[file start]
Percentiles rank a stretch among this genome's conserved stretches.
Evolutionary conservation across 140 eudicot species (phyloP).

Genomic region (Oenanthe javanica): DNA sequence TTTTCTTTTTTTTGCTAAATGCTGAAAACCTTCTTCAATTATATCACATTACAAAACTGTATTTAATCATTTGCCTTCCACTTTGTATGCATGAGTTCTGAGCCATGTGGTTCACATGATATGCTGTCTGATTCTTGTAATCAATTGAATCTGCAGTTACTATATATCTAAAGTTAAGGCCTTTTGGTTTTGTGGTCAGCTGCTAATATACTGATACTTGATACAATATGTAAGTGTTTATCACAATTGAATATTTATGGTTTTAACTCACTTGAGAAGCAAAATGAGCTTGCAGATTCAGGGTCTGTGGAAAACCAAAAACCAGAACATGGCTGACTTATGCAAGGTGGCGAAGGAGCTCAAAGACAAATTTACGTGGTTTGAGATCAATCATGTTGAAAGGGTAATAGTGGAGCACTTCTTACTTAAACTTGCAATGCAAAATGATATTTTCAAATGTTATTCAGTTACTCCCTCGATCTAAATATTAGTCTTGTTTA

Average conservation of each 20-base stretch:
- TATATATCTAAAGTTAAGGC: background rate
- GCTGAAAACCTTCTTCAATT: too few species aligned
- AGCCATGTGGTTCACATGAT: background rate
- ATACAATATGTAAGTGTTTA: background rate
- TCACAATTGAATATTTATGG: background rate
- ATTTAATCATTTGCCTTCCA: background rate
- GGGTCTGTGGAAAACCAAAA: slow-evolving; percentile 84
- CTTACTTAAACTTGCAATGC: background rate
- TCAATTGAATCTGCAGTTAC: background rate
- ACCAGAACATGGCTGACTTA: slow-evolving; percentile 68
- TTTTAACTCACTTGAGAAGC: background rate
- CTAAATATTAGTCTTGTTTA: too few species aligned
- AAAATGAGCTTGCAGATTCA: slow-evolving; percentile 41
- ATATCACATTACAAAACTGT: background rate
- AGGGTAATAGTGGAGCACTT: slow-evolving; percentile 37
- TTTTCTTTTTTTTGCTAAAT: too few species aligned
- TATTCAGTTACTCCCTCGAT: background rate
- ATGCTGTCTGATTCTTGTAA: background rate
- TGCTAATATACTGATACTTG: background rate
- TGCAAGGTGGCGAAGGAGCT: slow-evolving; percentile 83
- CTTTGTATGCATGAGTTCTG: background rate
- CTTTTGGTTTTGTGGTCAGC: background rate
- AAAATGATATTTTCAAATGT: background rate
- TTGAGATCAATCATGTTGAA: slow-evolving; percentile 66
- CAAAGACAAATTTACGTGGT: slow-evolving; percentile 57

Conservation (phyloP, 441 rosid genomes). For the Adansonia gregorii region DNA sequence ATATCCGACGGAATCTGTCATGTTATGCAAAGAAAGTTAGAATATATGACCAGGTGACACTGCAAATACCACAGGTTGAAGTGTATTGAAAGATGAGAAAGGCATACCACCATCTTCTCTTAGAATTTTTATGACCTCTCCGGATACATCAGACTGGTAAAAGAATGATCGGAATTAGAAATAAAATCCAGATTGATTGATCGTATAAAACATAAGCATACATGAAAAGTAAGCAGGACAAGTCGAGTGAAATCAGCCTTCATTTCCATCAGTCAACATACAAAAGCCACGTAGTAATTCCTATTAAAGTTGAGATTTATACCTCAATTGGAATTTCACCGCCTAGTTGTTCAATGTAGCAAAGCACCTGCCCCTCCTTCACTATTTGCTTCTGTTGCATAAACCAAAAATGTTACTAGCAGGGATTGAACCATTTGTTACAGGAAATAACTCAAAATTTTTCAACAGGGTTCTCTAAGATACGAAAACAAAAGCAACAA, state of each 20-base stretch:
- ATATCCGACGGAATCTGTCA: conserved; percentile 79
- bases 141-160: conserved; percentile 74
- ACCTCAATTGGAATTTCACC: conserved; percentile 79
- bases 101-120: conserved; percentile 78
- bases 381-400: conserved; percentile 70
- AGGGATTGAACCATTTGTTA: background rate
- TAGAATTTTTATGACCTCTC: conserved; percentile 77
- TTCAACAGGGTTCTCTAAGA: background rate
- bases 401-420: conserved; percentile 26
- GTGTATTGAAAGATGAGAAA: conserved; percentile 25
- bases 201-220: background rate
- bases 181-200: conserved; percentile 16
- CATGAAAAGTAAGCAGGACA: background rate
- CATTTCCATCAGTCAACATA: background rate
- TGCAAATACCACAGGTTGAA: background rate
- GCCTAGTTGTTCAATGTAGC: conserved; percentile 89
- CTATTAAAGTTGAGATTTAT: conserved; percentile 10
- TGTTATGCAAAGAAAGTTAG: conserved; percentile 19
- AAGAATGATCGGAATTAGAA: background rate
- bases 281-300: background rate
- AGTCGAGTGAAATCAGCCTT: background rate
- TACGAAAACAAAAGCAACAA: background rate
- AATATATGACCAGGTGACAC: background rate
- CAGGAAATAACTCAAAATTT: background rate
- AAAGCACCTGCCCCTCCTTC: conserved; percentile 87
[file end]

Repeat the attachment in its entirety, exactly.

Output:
Percentiles rank a stretch among this genome's conserved stretches.
Evolutionary conservation across 140 eudicot species (phyloP).

Genomic region (Oenanthe javanica): DNA sequence TTTTCTTTTTTTTGCTAAATGCTGAAAACCTTCTTCAATTATATCACATTACAAAACTGTATTTAATCATTTGCCTTCCACTTTGTATGCATGAGTTCTGAGCCATGTGGTTCACATGATATGCTGTCTGATTCTTGTAATCAATTGAATCTGCAGTTACTATATATCTAAAGTTAAGGCCTTTTGGTTTTGTGGTCAGCTGCTAATATACTGATACTTGATACAATATGTAAGTGTTTATCACAATTGAATATTTATGGTTTTAACTCACTTGAGAAGCAAAATGAGCTTGCAGATTCAGGGTCTGTGGAAAACCAAAAACCAGAACATGGCTGACTTATGCAAGGTGGCGAAGGAGCTCAAAGACAAATTTACGTGGTTTGAGATCAATCATGTTGAAAGGGTAATAGTGGAGCACTTCTTACTTAAACTTGCAATGCAAAATGATATTTTCAAATGTTATTCAGTTACTCCCTCGATCTAAATATTAGTCTTGTTTA

Average conservation of each 20-base stretch:
- TATATATCTAAAGTTAAGGC: background rate
- GCTGAAAACCTTCTTCAATT: too few species aligned
- AGCCATGTGGTTCACATGAT: background rate
- ATACAATATGTAAGTGTTTA: background rate
- TCACAATTGAATATTTATGG: background rate
- ATTTAATCATTTGCCTTCCA: background rate
- GGGTCTGTGGAAAACCAAAA: slow-evolving; percentile 84
- CTTACTTAAACTTGCAATGC: background rate
- TCAATTGAATCTGCAGTTAC: background rate
- ACCAGAACATGGCTGACTTA: slow-evolving; percentile 68
- TTTTAACTCACTTGAGAAGC: background rate
- CTAAATATTAGTCTTGTTTA: too few species aligned
- AAAATGAGCTTGCAGATTCA: slow-evolving; percentile 41
- ATATCACATTACAAAACTGT: background rate
- AGGGTAATAGTGGAGCACTT: slow-evolving; percentile 37
- TTTTCTTTTTTTTGCTAAAT: too few species aligned
- TATTCAGTTACTCCCTCGAT: background rate
- ATGCTGTCTGATTCTTGTAA: background rate
- TGCTAATATACTGATACTTG: background rate
- TGCAAGGTGGCGAAGGAGCT: slow-evolving; percentile 83
- CTTTGTATGCATGAGTTCTG: background rate
- CTTTTGGTTTTGTGGTCAGC: background rate
- AAAATGATATTTTCAAATGT: background rate
- TTGAGATCAATCATGTTGAA: slow-evolving; percentile 66
- CAAAGACAAATTTACGTGGT: slow-evolving; percentile 57

Conservation (phyloP, 441 rosid genomes). For the Adansonia gregorii region DNA sequence ATATCCGACGGAATCTGTCATGTTATGCAAAGAAAGTTAGAATATATGACCAGGTGACACTGCAAATACCACAGGTTGAAGTGTATTGAAAGATGAGAAAGGCATACCACCATCTTCTCTTAGAATTTTTATGACCTCTCCGGATACATCAGACTGGTAAAAGAATGATCGGAATTAGAAATAAAATCCAGATTGATTGATCGTATAAAACATAAGCATACATGAAAAGTAAGCAGGACAAGTCGAGTGAAATCAGCCTTCATTTCCATCAGTCAACATACAAAAGCCACGTAGTAATTCCTATTAAAGTTGAGATTTATACCTCAATTGGAATTTCACCGCCTAGTTGTTCAATGTAGCAAAGCACCTGCCCCTCCTTCACTATTTGCTTCTGTTGCATAAACCAAAAATGTTACTAGCAGGGATTGAACCATTTGTTACAGGAAATAACTCAAAATTTTTCAACAGGGTTCTCTAAGATACGAAAACAAAAGCAACAA, state of each 20-base stretch:
- ATATCCGACGGAATCTGTCA: conserved; percentile 79
- bases 141-160: conserved; percentile 74
- ACCTCAATTGGAATTTCACC: conserved; percentile 79
- bases 101-120: conserved; percentile 78
- bases 381-400: conserved; percentile 70
- AGGGATTGAACCATTTGTTA: background rate
- TAGAATTTTTATGACCTCTC: conserved; percentile 77
- TTCAACAGGGTTCTCTAAGA: background rate
- bases 401-420: conserved; percentile 26
- GTGTATTGAAAGATGAGAAA: conserved; percentile 25
- bases 201-220: background rate
- bases 181-200: conserved; percentile 16
- CATGAAAAGTAAGCAGGACA: background rate
- CATTTCCATCAGTCAACATA: background rate
- TGCAAATACCACAGGTTGAA: background rate
- GCCTAGTTGTTCAATGTAGC: conserved; percentile 89
- CTATTAAAGTTGAGATTTAT: conserved; percentile 10
- TGTTATGCAAAGAAAGTTAG: conserved; percentile 19
- AAGAATGATCGGAATTAGAA: background rate
- bases 281-300: background rate
- AGTCGAGTGAAATCAGCCTT: background rate
- TACGAAAACAAAAGCAACAA: background rate
- AATATATGACCAGGTGACAC: background rate
- CAGGAAATAACTCAAAATTT: background rate
- AAAGCACCTGCCCCTCCTTC: conserved; percentile 87